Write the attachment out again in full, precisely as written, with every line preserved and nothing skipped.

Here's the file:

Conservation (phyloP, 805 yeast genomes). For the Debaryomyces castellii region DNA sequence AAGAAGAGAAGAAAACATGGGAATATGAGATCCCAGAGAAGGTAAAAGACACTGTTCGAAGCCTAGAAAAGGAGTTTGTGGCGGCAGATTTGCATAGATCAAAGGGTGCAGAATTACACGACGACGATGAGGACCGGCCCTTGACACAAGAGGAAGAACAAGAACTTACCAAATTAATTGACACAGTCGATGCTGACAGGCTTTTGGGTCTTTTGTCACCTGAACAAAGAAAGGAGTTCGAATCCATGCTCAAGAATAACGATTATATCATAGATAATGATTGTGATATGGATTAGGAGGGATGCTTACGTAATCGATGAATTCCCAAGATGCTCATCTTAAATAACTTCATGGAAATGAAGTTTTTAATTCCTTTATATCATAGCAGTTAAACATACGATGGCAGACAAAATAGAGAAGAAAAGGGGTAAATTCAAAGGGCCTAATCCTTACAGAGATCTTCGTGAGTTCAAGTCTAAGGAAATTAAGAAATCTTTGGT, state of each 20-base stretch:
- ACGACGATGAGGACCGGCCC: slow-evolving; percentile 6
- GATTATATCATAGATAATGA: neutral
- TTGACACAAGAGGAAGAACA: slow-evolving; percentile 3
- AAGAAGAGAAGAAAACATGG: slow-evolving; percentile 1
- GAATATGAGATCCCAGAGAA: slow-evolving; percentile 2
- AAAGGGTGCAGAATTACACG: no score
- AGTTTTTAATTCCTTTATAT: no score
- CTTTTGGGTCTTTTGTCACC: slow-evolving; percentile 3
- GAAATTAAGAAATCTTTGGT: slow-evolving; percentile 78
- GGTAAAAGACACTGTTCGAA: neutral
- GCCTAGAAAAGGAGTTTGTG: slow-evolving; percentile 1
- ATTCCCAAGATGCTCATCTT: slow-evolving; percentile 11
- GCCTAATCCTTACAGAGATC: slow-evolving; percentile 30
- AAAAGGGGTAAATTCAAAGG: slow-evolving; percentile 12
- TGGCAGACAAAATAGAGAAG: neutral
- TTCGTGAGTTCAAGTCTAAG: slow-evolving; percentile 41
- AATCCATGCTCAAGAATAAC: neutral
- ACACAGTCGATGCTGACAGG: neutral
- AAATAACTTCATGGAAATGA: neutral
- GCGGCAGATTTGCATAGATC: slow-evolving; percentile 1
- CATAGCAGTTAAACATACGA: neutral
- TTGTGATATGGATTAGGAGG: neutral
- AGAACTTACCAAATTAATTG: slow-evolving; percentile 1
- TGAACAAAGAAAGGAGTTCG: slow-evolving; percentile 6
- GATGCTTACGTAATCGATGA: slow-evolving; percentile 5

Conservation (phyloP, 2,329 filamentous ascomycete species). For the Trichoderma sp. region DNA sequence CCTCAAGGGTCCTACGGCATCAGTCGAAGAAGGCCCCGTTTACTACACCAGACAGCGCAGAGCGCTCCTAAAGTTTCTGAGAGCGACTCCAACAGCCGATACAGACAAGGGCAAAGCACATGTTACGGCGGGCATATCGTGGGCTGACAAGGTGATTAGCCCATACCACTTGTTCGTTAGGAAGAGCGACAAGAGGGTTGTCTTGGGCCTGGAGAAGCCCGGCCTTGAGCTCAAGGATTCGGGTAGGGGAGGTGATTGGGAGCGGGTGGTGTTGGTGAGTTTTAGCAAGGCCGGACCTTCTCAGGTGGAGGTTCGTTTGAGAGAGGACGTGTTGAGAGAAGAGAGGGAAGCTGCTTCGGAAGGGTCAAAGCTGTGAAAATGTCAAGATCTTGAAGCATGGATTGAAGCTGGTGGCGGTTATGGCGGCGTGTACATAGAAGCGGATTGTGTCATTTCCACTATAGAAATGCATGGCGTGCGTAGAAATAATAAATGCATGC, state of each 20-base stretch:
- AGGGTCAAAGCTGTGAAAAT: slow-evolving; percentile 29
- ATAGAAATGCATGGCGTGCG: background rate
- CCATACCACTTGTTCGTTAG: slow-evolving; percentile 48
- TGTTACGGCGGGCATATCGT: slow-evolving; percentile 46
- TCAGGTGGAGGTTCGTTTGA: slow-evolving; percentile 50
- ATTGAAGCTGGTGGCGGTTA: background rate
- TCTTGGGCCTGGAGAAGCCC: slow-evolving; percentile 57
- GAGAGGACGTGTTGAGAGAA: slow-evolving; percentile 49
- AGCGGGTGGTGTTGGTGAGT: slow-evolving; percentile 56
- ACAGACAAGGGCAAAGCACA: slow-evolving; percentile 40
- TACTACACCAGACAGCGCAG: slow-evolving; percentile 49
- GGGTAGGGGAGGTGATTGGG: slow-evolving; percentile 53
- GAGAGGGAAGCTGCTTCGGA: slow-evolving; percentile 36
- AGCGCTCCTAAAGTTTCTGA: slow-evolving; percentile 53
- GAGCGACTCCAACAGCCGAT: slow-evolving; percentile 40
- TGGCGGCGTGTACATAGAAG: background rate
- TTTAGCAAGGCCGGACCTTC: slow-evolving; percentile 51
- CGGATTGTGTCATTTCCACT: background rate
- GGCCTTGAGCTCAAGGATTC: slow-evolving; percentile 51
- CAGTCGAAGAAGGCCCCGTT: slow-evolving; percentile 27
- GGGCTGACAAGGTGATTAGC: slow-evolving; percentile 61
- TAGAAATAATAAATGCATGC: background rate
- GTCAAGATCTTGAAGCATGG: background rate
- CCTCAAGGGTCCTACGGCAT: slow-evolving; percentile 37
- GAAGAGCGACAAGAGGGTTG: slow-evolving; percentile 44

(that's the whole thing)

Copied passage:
Conservation (phyloP, 805 yeast genomes). For the Debaryomyces castellii region DNA sequence AAGAAGAGAAGAAAACATGGGAATATGAGATCCCAGAGAAGGTAAAAGACACTGTTCGAAGCCTAGAAAAGGAGTTTGTGGCGGCAGATTTGCATAGATCAAAGGGTGCAGAATTACACGACGACGATGAGGACCGGCCCTTGACACAAGAGGAAGAACAAGAACTTACCAAATTAATTGACACAGTCGATGCTGACAGGCTTTTGGGTCTTTTGTCACCTGAACAAAGAAAGGAGTTCGAATCCATGCTCAAGAATAACGATTATATCATAGATAATGATTGTGATATGGATTAGGAGGGATGCTTACGTAATCGATGAATTCCCAAGATGCTCATCTTAAATAACTTCATGGAAATGAAGTTTTTAATTCCTTTATATCATAGCAGTTAAACATACGATGGCAGACAAAATAGAGAAGAAAAGGGGTAAATTCAAAGGGCCTAATCCTTACAGAGATCTTCGTGAGTTCAAGTCTAAGGAAATTAAGAAATCTTTGGT, state of each 20-base stretch:
- ACGACGATGAGGACCGGCCC: slow-evolving; percentile 6
- GATTATATCATAGATAATGA: neutral
- TTGACACAAGAGGAAGAACA: slow-evolving; percentile 3
- AAGAAGAGAAGAAAACATGG: slow-evolving; percentile 1
- GAATATGAGATCCCAGAGAA: slow-evolving; percentile 2
- AAAGGGTGCAGAATTACACG: no score
- AGTTTTTAATTCCTTTATAT: no score
- CTTTTGGGTCTTTTGTCACC: slow-evolving; percentile 3
- GAAATTAAGAAATCTTTGGT: slow-evolving; percentile 78
- GGTAAAAGACACTGTTCGAA: neutral
- GCCTAGAAAAGGAGTTTGTG: slow-evolving; percentile 1
- ATTCCCAAGATGCTCATCTT: slow-evolving; percentile 11
- GCCTAATCCTTACAGAGATC: slow-evolving; percentile 30
- AAAAGGGGTAAATTCAAAGG: slow-evolving; percentile 12
- TGGCAGACAAAATAGAGAAG: neutral
- TTCGTGAGTTCAAGTCTAAG: slow-evolving; percentile 41
- AATCCATGCTCAAGAATAAC: neutral
- ACACAGTCGATGCTGACAGG: neutral
- AAATAACTTCATGGAAATGA: neutral
- GCGGCAGATTTGCATAGATC: slow-evolving; percentile 1
- CATAGCAGTTAAACATACGA: neutral
- TTGTGATATGGATTAGGAGG: neutral
- AGAACTTACCAAATTAATTG: slow-evolving; percentile 1
- TGAACAAAGAAAGGAGTTCG: slow-evolving; percentile 6
- GATGCTTACGTAATCGATGA: slow-evolving; percentile 5

Conservation (phyloP, 2,329 filamentous ascomycete species). For the Trichoderma sp. region DNA sequence CCTCAAGGGTCCTACGGCATCAGTCGAAGAAGGCCCCGTTTACTACACCAGACAGCGCAGAGCGCTCCTAAAGTTTCTGAGAGCGACTCCAACAGCCGATACAGACAAGGGCAAAGCACATGTTACGGCGGGCATATCGTGGGCTGACAAGGTGATTAGCCCATACCACTTGTTCGTTAGGAAGAGCGACAAGAGGGTTGTCTTGGGCCTGGAGAAGCCCGGCCTTGAGCTCAAGGATTCGGGTAGGGGAGGTGATTGGGAGCGGGTGGTGTTGGTGAGTTTTAGCAAGGCCGGACCTTCTCAGGTGGAGGTTCGTTTGAGAGAGGACGTGTTGAGAGAAGAGAGGGAAGCTGCTTCGGAAGGGTCAAAGCTGTGAAAATGTCAAGATCTTGAAGCATGGATTGAAGCTGGTGGCGGTTATGGCGGCGTGTACATAGAAGCGGATTGTGTCATTTCCACTATAGAAATGCATGGCGTGCGTAGAAATAATAAATGCATGC, state of each 20-base stretch:
- AGGGTCAAAGCTGTGAAAAT: slow-evolving; percentile 29
- ATAGAAATGCATGGCGTGCG: background rate
- CCATACCACTTGTTCGTTAG: slow-evolving; percentile 48
- TGTTACGGCGGGCATATCGT: slow-evolving; percentile 46
- TCAGGTGGAGGTTCGTTTGA: slow-evolving; percentile 50
- ATTGAAGCTGGTGGCGGTTA: background rate
- TCTTGGGCCTGGAGAAGCCC: slow-evolving; percentile 57
- GAGAGGACGTGTTGAGAGAA: slow-evolving; percentile 49
- AGCGGGTGGTGTTGGTGAGT: slow-evolving; percentile 56
- ACAGACAAGGGCAAAGCACA: slow-evolving; percentile 40
- TACTACACCAGACAGCGCAG: slow-evolving; percentile 49
- GGGTAGGGGAGGTGATTGGG: slow-evolving; percentile 53
- GAGAGGGAAGCTGCTTCGGA: slow-evolving; percentile 36
- AGCGCTCCTAAAGTTTCTGA: slow-evolving; percentile 53
- GAGCGACTCCAACAGCCGAT: slow-evolving; percentile 40
- TGGCGGCGTGTACATAGAAG: background rate
- TTTAGCAAGGCCGGACCTTC: slow-evolving; percentile 51
- CGGATTGTGTCATTTCCACT: background rate
- GGCCTTGAGCTCAAGGATTC: slow-evolving; percentile 51
- CAGTCGAAGAAGGCCCCGTT: slow-evolving; percentile 27
- GGGCTGACAAGGTGATTAGC: slow-evolving; percentile 61
- TAGAAATAATAAATGCATGC: background rate
- GTCAAGATCTTGAAGCATGG: background rate
- CCTCAAGGGTCCTACGGCAT: slow-evolving; percentile 37
- GAAGAGCGACAAGAGGGTTG: slow-evolving; percentile 44